As alluded to earlier in the article, committing to an agile transformation in retail goes beyond speeding up processes slightly – it requires a complete change in your company’s internal operations. It takes the right expertise, technology and environment to truly take shape, and moving towards this approach can be incredibly intimidating for current retailers, particularly those deeply ingrained in the traditional hierarchies.

In order to ease your transition into the new age of agile retail marketing, here are a few initial steps you can take to start seeing its advantages in action:

Start with a single category

In order to trial and understand the benefits offered by agile retail, test this methodology on a single aspect of your overall retail experience. It could be your checkout process or your in-store advertising – the choice is yours, as in theory agile retail should eventually be touching every element of your business moving forward.

Communicate commitment from the top

All business leaders in your organisation need to demonstrate and communicate their buy-in to this new way of working, and have a plan in place on how this will be approached. Passing this down across your workforce will ensure everyone has ownership of your commitment to retail agility.

Establish clear brand guidelines

As your team members will be expected to work autonomously on their dedicated areas of your retail business, you should spend time ensuring you have a defined set of brand guidelines and principles for them to follow, and that these are clearly communicated to your employees and are always in easy reach for a refresher.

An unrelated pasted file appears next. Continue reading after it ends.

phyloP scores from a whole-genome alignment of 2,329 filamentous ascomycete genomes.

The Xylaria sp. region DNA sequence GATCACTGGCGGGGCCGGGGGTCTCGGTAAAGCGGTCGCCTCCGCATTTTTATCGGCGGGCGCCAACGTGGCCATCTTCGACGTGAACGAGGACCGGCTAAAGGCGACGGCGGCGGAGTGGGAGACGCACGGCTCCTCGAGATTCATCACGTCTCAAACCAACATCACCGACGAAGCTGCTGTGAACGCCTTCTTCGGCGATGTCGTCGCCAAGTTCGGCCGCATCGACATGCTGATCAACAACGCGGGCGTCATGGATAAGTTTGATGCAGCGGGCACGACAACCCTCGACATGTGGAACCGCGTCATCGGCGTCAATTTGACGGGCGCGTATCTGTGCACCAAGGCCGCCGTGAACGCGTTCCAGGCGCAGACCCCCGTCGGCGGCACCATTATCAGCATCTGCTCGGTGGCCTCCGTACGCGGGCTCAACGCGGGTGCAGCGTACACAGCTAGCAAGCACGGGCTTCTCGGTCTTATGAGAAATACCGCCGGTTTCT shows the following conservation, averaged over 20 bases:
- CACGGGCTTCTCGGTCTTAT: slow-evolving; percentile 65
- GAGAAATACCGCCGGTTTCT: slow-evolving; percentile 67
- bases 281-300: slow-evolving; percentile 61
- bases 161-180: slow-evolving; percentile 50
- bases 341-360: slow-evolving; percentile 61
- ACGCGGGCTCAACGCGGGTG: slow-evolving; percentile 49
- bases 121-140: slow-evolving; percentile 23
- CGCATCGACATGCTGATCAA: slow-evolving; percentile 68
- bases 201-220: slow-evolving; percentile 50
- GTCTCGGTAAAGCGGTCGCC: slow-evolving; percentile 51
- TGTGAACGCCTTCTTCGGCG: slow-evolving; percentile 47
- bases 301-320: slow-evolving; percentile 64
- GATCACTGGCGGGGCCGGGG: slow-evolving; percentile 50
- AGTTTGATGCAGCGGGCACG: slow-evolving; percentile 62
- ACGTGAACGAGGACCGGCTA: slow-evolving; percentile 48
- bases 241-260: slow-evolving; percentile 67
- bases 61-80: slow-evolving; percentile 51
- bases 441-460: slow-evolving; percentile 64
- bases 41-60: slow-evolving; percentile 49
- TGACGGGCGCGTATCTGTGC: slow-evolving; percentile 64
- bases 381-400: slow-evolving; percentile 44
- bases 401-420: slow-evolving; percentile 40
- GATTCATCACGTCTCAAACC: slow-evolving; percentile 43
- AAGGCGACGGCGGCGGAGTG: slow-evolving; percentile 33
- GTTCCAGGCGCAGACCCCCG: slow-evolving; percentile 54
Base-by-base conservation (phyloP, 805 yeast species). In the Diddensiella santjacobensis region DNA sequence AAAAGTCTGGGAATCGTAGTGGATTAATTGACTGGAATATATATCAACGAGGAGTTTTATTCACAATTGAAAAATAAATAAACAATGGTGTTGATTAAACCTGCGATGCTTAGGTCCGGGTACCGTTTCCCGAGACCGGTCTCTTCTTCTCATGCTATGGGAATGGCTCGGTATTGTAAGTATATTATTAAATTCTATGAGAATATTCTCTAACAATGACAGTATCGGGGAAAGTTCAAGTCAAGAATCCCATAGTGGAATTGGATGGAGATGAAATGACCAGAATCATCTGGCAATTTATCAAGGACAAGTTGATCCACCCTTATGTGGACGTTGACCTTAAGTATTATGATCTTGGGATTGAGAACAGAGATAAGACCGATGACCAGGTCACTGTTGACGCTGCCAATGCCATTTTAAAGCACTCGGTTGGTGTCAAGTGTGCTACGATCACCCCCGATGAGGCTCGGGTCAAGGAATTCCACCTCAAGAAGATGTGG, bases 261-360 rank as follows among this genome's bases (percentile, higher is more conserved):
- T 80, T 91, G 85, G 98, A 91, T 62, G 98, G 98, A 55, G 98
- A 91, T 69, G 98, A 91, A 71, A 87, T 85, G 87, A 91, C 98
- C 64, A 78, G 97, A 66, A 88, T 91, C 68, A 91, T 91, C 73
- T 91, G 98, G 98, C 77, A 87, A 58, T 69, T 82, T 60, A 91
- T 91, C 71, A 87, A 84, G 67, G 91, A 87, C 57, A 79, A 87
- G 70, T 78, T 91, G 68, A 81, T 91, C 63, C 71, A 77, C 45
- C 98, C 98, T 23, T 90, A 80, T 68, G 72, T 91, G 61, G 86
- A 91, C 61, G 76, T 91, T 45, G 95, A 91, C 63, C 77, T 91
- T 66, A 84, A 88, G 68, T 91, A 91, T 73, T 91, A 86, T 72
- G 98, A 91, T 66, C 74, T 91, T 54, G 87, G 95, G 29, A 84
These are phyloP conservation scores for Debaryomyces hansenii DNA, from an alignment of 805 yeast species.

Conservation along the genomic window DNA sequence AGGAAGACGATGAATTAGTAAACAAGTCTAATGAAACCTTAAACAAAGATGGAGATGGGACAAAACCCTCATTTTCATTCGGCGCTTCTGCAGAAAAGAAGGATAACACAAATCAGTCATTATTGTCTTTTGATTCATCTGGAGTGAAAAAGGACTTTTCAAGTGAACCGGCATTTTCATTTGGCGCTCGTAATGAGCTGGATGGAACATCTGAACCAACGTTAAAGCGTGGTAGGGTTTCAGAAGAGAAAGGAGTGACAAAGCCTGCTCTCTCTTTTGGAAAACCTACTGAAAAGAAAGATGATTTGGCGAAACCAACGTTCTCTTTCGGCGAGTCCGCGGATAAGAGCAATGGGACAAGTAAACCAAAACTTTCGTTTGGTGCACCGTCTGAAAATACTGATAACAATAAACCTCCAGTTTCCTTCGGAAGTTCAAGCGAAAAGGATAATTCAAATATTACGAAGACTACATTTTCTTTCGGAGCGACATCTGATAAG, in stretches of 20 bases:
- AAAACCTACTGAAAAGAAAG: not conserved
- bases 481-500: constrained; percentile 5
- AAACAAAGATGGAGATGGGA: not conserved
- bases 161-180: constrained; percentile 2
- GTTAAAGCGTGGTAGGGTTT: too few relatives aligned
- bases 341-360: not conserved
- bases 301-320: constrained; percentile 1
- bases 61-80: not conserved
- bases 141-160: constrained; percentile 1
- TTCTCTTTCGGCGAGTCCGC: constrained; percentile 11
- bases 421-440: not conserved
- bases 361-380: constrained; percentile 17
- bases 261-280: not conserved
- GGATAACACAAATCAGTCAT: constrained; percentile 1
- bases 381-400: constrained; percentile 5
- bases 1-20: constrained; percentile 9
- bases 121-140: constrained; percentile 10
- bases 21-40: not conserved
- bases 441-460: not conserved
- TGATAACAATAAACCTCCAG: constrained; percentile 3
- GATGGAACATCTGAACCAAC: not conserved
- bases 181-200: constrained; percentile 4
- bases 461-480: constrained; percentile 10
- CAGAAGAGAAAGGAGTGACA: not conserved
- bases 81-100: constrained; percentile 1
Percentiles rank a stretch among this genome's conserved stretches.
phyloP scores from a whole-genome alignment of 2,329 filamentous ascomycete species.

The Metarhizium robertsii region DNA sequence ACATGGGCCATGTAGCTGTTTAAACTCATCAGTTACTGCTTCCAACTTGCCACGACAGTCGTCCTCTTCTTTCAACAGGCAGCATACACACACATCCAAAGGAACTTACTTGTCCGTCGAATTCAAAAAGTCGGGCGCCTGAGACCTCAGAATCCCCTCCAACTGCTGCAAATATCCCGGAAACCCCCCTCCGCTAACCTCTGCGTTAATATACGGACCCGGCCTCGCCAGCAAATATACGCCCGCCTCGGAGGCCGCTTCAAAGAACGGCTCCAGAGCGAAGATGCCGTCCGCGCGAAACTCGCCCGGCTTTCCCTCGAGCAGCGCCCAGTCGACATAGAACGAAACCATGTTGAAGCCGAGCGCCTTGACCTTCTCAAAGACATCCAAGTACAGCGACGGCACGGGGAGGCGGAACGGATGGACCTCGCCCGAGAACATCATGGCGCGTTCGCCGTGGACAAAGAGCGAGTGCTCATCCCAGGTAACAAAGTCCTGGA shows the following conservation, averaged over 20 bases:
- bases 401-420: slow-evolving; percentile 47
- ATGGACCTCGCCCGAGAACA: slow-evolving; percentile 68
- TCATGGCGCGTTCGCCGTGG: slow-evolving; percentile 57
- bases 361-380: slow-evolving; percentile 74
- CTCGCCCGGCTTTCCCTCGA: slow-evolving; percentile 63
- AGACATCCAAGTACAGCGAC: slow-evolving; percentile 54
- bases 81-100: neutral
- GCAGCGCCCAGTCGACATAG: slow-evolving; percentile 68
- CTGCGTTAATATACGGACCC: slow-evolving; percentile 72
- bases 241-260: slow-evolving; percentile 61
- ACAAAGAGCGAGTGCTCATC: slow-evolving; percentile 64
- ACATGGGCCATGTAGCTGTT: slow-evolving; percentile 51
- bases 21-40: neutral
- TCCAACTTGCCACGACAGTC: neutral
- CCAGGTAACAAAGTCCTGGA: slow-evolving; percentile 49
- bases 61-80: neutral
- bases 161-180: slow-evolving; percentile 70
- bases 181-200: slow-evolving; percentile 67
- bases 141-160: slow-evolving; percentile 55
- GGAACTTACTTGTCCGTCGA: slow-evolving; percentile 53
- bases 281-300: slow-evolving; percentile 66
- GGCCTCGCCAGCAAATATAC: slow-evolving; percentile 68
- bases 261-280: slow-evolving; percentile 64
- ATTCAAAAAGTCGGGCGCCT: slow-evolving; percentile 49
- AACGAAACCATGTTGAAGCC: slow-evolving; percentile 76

Incorporate intelligent automation 

Access to intelligent software that can automatically track and report customer trends and behaviours is essential for agile retail to work. Investigate the available options out there that can support your ambitions and help you stay on the pulse of your audience at all times. Plus, software that can track activity based on time, weather and other factors will also help you better understand customer behaviour.

Use A/B testing principles

Before committing to overall agile retail methodology, introduce elements of rapid prototyping and A/B testing into other processes, such as your mobile experience or in-store displays. Employing these techniques will demonstrate their advantages and make them appear less foreign when you shift into a complete agile retail approach.

How Papirfly benefits your retail agility aspirations

We hope this insight into agile retail has helped you understand why it is the way forward for organisations looking to gain a competitive edge and thrive in a challenging industry. It will take great effort to overhaul existing processes that retailers have held static for decades, but for those that do, the rewards of a complete customer-centric approach can be substantial.

So how can Papirfly support your evolution into agile retail? By enabling your employees worldwide to take responsibility for your retail marketing processes.

Your teams are empowered to create content across all your channels through intelligent templates and company-set parameters, ensuring all work produced is always on-brand. This allows them to create collateral in response to customer trends, jumping on golden opportunities.

Plus, it provides a central space for your team members across the globe to educate themselves on your brand guidelines and principles, so they all recognise and understand your organisation’s values, style and identity.

If you’d like to learn more, discover our BAM solution today.

by Papirfly